Wow. It's quite the change of pace from, with like fast paced disrupting, you know, the world with CRM technology to really kind of you know, taking your skillsets at a high level and bringing them to this organization. What's the national Institute of transportation on now? What are they working on now?
So the transplantation is LA, you know, it's, it's fallen off a cliff across the country. And so the problems that were, you know, a lot of the research we do is longterm and we continue to do that. But a lot of the focus right now of the, the research advisory board is, is what can we do from our of expertise in the you know the, with our viral epidemiologist as well as the immunologists. You know, what kind of research can we do to help make sure we can create a safer environment for people to do transplantation. And then people can feel comfortable doing that. Cause there's kind of two pieces. One is can you do it and do it safely? And the other is, are people going to perceive it as such? You know, because if they don't buy into that though, you know, they're not going to opt into it.
You gotta be comfortable with that. So you kinda got both when the actual technology war as well as the perception. We're with that. And then, so that's, that's the heart of our focus at the, at the moment. And it's, it's a challenging time and, and it's partially complicated by the fact that all the hospitals that we work with are incredibly challenged right now. You know, they're, they have all kinds of constraints on what they can do and their financial constraints are enormous at the moment because their, their business fell off a cliff, you know, they couldn't do anything, any of the elective surgeries are gone and they're working hard to ramp that back up and do it in a way where it is safe. So that, that's some of the challenges on that.
Yeah. You've, you've got a very interesting I guess perspective and an insight into how the COVID-19 pandemic is impacting you know, sort of a segment of the medical community and with transplants. So, you know, let's touch on that a little bit more. You know, as we're going through this pandemic you know, what have you been thinking about as you've watched all of this unravel and unfold?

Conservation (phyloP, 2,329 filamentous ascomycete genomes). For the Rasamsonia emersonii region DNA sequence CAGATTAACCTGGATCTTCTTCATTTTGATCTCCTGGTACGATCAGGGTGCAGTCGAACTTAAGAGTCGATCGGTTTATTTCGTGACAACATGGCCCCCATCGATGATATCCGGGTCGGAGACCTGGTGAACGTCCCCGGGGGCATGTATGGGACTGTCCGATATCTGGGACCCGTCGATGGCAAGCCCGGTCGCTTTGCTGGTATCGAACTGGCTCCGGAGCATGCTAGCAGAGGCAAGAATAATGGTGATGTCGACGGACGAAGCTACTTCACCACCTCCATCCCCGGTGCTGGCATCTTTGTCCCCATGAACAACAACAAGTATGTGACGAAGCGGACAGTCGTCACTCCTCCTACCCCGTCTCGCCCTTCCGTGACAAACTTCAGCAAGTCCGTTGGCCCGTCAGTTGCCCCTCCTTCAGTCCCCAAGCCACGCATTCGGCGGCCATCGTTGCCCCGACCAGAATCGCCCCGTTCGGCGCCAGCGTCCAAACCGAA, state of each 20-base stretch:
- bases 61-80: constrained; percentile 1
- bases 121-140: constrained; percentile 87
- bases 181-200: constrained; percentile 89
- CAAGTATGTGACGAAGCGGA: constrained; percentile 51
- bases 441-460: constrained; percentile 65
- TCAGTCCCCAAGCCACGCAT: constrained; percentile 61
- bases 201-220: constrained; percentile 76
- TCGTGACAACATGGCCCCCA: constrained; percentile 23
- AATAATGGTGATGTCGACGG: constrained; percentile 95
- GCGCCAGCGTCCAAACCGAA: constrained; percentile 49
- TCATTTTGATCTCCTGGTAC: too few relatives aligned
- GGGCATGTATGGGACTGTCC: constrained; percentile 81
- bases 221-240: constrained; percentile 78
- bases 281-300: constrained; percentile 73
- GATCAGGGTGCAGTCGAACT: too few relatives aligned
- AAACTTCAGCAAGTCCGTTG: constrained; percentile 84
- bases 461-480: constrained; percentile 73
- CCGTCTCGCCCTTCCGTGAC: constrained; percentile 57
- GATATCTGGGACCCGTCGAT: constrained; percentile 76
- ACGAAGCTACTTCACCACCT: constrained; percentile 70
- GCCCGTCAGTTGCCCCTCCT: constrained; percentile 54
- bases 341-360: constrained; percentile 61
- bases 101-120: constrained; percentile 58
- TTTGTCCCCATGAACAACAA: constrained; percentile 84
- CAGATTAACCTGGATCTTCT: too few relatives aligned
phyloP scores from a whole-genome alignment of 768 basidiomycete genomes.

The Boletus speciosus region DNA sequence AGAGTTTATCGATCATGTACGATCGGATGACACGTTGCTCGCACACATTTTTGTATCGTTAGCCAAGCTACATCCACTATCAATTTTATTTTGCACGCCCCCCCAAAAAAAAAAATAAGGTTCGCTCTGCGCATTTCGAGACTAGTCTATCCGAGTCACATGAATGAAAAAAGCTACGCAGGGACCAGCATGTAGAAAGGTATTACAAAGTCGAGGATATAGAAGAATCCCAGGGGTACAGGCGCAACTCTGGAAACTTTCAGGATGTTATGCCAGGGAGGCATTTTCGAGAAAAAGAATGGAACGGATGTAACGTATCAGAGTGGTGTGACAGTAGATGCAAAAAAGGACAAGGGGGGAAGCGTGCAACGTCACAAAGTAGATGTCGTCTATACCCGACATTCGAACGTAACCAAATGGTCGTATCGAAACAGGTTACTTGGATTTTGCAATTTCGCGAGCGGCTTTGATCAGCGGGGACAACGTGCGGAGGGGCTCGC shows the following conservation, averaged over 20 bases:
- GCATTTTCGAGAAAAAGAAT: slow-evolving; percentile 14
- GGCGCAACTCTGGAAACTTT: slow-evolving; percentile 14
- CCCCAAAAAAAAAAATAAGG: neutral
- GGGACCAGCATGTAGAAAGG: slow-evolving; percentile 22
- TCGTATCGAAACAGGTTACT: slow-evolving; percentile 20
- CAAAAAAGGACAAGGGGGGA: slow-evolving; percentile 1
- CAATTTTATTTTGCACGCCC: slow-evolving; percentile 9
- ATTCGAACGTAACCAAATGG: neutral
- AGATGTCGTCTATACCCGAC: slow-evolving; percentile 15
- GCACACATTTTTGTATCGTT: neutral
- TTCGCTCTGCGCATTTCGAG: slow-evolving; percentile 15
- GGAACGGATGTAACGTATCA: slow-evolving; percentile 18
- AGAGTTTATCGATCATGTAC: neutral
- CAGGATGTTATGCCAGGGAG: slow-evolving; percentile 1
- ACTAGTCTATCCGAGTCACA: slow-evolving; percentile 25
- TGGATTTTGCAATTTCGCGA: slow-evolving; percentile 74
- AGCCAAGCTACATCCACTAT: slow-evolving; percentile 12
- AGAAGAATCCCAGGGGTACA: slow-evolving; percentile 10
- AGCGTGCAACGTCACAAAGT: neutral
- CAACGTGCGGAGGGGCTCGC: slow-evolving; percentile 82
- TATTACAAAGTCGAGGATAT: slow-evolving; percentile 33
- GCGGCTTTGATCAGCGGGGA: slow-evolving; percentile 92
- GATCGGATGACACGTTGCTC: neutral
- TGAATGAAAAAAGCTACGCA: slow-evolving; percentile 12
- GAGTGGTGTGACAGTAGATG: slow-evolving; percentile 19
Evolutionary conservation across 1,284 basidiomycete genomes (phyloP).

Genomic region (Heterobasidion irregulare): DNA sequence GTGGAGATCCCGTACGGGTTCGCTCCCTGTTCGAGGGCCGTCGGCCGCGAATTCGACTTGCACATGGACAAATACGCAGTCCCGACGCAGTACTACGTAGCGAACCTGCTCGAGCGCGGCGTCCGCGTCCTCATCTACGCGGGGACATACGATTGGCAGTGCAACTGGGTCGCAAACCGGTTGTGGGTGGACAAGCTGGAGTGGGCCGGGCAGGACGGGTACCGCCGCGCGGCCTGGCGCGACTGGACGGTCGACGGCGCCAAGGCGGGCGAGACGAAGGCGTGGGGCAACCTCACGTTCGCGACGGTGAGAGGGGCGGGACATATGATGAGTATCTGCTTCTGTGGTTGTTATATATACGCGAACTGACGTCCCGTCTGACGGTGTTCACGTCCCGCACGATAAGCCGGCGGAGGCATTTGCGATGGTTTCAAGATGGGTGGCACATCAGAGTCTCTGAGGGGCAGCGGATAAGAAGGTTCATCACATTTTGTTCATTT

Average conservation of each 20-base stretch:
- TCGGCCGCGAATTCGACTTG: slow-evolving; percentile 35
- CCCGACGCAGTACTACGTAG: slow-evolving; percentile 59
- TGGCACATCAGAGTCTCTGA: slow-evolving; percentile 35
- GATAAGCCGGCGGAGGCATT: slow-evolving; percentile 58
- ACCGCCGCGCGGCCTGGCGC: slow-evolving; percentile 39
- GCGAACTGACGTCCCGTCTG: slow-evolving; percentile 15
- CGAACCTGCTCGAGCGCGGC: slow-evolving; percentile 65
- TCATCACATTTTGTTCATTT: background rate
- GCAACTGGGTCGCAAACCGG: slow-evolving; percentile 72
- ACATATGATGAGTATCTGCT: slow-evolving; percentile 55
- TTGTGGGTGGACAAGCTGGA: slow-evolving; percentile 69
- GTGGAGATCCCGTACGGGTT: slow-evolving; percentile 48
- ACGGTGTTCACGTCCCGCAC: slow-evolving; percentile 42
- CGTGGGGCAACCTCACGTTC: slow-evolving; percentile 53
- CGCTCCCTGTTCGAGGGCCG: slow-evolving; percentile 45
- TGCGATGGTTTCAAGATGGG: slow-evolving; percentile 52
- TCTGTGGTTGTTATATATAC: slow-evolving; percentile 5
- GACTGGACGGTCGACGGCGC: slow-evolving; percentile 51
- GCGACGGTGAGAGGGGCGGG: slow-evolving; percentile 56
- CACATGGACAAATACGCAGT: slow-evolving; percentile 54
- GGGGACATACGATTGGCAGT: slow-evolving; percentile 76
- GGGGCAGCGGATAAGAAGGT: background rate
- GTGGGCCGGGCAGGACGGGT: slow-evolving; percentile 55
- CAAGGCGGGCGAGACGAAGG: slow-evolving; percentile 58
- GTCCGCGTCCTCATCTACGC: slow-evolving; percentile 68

Well. So one thing that I think, you know, so I'm going to talk about some positive stuff cause I think people have had enough negative news for a bit. So on the side over the last few years, I've been involved in investing in, in various things with the tourist Capitol and that, and one of the companies that, that we've invested in and help with is a UVA angel. And so the, the issue here is that within hospitals, and so this is [inaudible] hospital acquired infections, you know, ha kill about a hundred thousand to 200,000 people a year. And so if you look at the total deaths from Covid-19 compared to that, you can see that that's a huge problem. You know, it's a tragedy and it's incredibly expensive, but we do know that UV light, you know, can kill these little microbes.
And so there have been technologies out there and this is a good example of, it isn't just the technology, it's kind of how you apply it that makes it work. Is it there? You know, there's robots you can buy that go into an operating room and they'll fry out every Mo microbe in the, in the, in the place. But then when let the people back in, like within 20 minutes, they're starting to spread the microbes around again. And so that wasn't an effective or a complete solution. And so if you look at it from the standpoint of how does this stuff actually move around and you focus on the high touch points where one person is going to touch something like a keyboard and then somebody else touches the keyboard as well, that's how then that becomes a hub of spreading that stuff and say, okay, if we can focus on that you know, can we really cut off the growth of this stuff?
And so it's like a little bit of the equivalent of social distancing if you pull those apart so it can't spread. And if you, if you get UV light to hit all the keyboards, the touch pads, any mice or anything like that, that people you know, are gonna use, then you can really curtail that. And we've been able to show that with clinical studies. And so UVA angel makes some cool technology that basically hovers over those spaces and it can tell when somebody comes along and waits for their hands to move away. So it doesn't fry the hands, but then it'll fry, you know, that, that touch pad and eliminate any, any germs that are on that. And then the other thing that they, they do is they also have an air cleaner where you're taking in air in one side of the room and then you run it through the UV light again and kill anything that is airborne and you put the clean air back in.
So you kind of have a complete system to keep the room safe so you, you're can really curtail the, the hospital acquired infections. And so we were working on that when the coven thing came along. And so obviously that, that, you know, kind of supercharges everybody's interested in that. And so there's both applying that to hospitals where you would expect to see that. But also you know, they're thinking about large franchises. So, so say you're, you know, you know, pick any coffee shop that you like, that's a national one is like when they open up, how are they going to get people to come back in? How are you going to get people to feel safe there and stay there? You know? And so, you know, I mean, core to a place like Starbucks is that not only do people come in, but they stay and they're comfortable there and then they always go there.